In a digital world, how long will cash remain king?
Two recent headlines got me thinking about cash. While I can appreciate the feel of a crisp new Benjamin, I don’t carry a lot of cash or use it often. Most of my cash is used for tipping or paying for the occasional home repair. I have no shame using plastic for small purchases which really annoys my husband (he’s a Brit).
Views about cash are personal and cultural. My husband, who grew up in the U.K., prefers cash over plastic for most everyday purchases. What we do agree on is the annoyance of coin. When we get it, we drop it into a giant Erdinger glass and feed our local Coinstar machine once a year.
Two interesting perspectives on a cashless society
From the Home of ABBA
An increasing number of stores in Sweden have signs that read, "No cash payment in this store." Sweden is expected to become the world's first cashless society by March 2023.1 By then, cash will not be accepted as a means of payment. It took Sweden 362 years to transition from being the first nation in Europe to adopt banknotes in 1661, to becoming the world's first cashless economy in 2023.
In Sweden, more than 80% of all retail transactions are completed electronically, by debit/credit card, contactless technology, or the mobile application, Swish, designed to help Swedes embrace a cashless life. Both banks and government encourage citizens to adopt the cashless economy. Swish is used by more than half of the population in Sweden. Only 13% of the total population relies on cash. Swedish banks issue debit cards to citizens aged seven years of age or older (with parental permission) to introduce children to a cashless society.
Sweden's Central Bank is also plans to introduce its own digital currency, the e-Krona, a digital currency that could accelerate the country's cashless society. The e-Krona pilot started this year and the Swedish digital currency will be implemented throughout the country in 2021.2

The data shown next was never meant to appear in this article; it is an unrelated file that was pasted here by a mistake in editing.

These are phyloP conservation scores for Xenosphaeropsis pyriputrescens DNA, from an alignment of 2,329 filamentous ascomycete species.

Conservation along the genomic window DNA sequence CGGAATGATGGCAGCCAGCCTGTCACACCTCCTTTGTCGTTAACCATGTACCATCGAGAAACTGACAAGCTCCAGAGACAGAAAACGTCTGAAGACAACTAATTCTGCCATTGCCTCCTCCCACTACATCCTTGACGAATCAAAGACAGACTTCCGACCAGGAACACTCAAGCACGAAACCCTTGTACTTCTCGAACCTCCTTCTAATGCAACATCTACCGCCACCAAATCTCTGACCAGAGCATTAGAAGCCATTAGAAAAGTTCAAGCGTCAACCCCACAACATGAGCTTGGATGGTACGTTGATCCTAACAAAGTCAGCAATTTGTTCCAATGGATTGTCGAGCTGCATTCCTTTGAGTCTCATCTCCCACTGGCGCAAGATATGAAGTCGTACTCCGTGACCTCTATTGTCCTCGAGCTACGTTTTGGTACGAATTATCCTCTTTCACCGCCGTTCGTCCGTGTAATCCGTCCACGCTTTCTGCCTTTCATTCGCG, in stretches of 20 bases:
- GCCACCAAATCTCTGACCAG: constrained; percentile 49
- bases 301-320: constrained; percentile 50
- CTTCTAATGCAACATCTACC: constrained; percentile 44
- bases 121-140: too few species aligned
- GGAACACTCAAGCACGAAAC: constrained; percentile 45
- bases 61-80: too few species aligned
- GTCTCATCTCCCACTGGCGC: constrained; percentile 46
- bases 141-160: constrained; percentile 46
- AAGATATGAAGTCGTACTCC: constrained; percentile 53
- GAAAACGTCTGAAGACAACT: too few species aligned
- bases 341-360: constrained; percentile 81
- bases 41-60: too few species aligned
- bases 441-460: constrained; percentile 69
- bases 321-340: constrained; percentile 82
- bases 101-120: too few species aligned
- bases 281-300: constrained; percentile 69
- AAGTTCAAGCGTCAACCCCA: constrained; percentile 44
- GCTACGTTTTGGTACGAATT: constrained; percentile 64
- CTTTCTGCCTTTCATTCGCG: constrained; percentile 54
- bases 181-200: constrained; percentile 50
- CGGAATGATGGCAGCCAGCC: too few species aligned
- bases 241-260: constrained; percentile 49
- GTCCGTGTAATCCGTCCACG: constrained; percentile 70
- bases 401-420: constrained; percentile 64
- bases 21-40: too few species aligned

From the City of Brotherly Love
Philadelphia is the first city in the U.S. to ban “discriminatory” cashless stores and restaurants to be more inclusive to the eight million Americans without bank accounts.3 Philadelphia Mayor, Jim Kenney, recently signed a motion forbidding the practice of cashless businesses. As of July 1, any store or restaurant that refuses to accept cash will face fines of up to $2,000. There are exemptions to the statute, with parking lots, garages, and businesses who sell through a membership model (like gyms), able to continue cashless operations. Amazon issued threats of withdrawing plans to implement an Amazon Go store in the center of the city if the bill passed. The Bezos-owned company plans to open 3,000 cashless stores across the country by 2021. Amazon Go stores have no cashiers and only accept digital forms of payment.
Cashless policies are increasing in popularity in cities across America, as business owners say the switch from cash to digital payment deters theft and increases efficiency. However, critics believe it's prejudicial. According to the New York Times, New Jersey, New York, San Francisco, and Chicago are considering adopting similar laws to keep cash accepted in local businesses.
Cash Relationship Status? It’s complicated.
Sweden is demonstrating that going cashless is possible. However, it takes sufficient infrastructure, a well thought out transition plan, and considerations for inclusion. The U.S. payments system is more complex than Sweden’s and there are many questions about how the marginalized will fare when cash is history. In addition to logistical challenges, the U.S. must address several social issues before giving up on cash entirely. It will be interesting to see how legislation forbidding cashless businesses in key markets will impact Amazon Go expansion plans.
Call it Swedish pride (yep, I’m half Swedish). Here’s a list of Swedish companies making a global impact. Some of them may surprise you. Also, the Philly Cheesesteak was invented around the time U.S. banknote designs became standardized. That’s so money!